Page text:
"He’s telling lies about my wife," Lamont complained on Tuesday.
Lamont, who spent a total of $20 million on his previous campaigns for governor and U.S. Senate, has devoted $8 million of his own money to this year's race so far, including an infusion of $5 million this week.
The race may come down to which battlefield of issues the campaign is fought on, Hennessy says. If Stefanowski is able to keep the focus on taxes, that could be problematic for Lamont.
"Ned Lamont is going to raise your taxes, and that's what people do not want," says Romano.
But Hennessy argues that if Lamont is able to get voters focused on other issues, the state's Democratic tilt -- and the fact that the party's candidates are favored in federal races throughout the state -- could help him overcome Malloy's unpopularity.
"Ned has embraced a lot of key Democratic proposals on a basic minimum wage, on health care," Hennessy says. "He's checked all the boxes, in that sense."
GOP Challenges in Oregon Governor's Race
The contours of the race in Oregon are different. There, GOP state Rep. Knute Buehler is running against Democratic incumbent Gov. Kate Brown by presenting himself as a moderate. Most prognosticators give Brown the edge, but Real Clear Politics changed its rating of the race last week to tossup.
Buehler "leads with a moderate independent voice," says Monica Wroblewski, Buehler's campaign communications director. "He didn't support President Trump."
As in Connecticut, Buehler is complaining that taxes are too high. Meanwhile, Brown's approval ratings have been in the low 40s, with nearly as many Oregonians disapproving of her job performance. Brown's cap-and-trade proposal has gone nowhere, and the Department of Human Services has been hit with numerous complaints over the past couple of years for its handling of the foster care system.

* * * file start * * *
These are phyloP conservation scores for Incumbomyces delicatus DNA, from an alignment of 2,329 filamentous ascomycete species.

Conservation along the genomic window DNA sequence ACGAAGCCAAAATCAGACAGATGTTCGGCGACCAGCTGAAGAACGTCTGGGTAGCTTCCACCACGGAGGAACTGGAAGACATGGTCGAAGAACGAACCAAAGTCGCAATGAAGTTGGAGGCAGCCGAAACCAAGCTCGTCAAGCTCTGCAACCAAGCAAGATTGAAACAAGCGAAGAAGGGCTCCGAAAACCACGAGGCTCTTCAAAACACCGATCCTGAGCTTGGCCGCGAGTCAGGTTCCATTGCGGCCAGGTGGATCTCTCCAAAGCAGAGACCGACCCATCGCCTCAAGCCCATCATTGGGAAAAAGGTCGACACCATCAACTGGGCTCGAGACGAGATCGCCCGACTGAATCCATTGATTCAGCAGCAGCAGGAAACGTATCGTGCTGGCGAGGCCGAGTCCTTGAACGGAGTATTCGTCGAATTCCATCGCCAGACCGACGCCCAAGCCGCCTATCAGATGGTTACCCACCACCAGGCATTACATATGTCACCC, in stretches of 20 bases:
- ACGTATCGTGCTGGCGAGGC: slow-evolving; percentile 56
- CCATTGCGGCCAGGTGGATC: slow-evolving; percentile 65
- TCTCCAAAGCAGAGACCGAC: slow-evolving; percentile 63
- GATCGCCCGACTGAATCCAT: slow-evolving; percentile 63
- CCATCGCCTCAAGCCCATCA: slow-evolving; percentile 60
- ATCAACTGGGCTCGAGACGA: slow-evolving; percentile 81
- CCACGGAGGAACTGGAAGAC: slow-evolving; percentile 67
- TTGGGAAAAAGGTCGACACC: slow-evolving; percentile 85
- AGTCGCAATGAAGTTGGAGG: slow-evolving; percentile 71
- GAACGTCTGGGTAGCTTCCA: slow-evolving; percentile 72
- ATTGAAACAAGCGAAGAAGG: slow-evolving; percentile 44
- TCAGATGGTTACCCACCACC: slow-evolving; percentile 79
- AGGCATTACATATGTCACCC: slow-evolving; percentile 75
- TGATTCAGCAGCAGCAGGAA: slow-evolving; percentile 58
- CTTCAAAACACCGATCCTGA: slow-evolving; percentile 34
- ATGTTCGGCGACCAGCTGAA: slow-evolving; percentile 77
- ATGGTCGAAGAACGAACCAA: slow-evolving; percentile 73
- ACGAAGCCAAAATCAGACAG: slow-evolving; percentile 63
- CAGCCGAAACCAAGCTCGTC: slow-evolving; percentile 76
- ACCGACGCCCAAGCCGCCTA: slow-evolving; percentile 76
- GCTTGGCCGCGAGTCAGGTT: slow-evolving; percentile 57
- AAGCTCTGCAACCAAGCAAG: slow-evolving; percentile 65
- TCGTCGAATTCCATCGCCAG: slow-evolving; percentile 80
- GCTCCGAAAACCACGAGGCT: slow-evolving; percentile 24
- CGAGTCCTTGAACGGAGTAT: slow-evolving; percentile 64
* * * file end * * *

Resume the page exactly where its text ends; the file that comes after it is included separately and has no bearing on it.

"If you go half an hour outside of Portland, people feel they're ignored by this administration because it all caters to this liberal pocket," says Wroblewski.
A poll released last week by an Ohio-based firm showed Brown ahead by just a single percentage point. But a poll conducted by a Portland-based firm last month showed Brown with a 10-point lead.
That's typical of recent Oregon elections: A poll will often come out showing that Republicans are closer than expected. But no Republican has been elected governor of Oregon since 1982. Out-of-state pollsters tend to miss some of the nuances of Oregon politics, says Jim Moore, a political scientist at Pacific University in Forest Grove, Ore. More voters are registered "unaffiliated" than Republican, but their turnout rate runs 20 to 30 percent behind those of Republicans and Democrats. Pollsters sometimes give the unaffiliated too much weight, Moore says.
Buehler, meanwhile, has a "whack-a-mole" problem, Moore suggests. He's presenting himself as a moderate on issues like abortion and immigration to appeal to unaffiliated voters, while at the same time trying to keep more conservative Republican voters on board. Democrats accuse him of talking out of both sides of his mouth, espousing different positions to different audiences, or least shading things differently now than he did during the primary campaign.
"It's created navigational problems for Buehler," say Christian Gaston, communications director for the Brown campaign. "He's trying to position himself in the middle of the electorate, but he's also trying to communicate to his base, which is very supportive of Trump."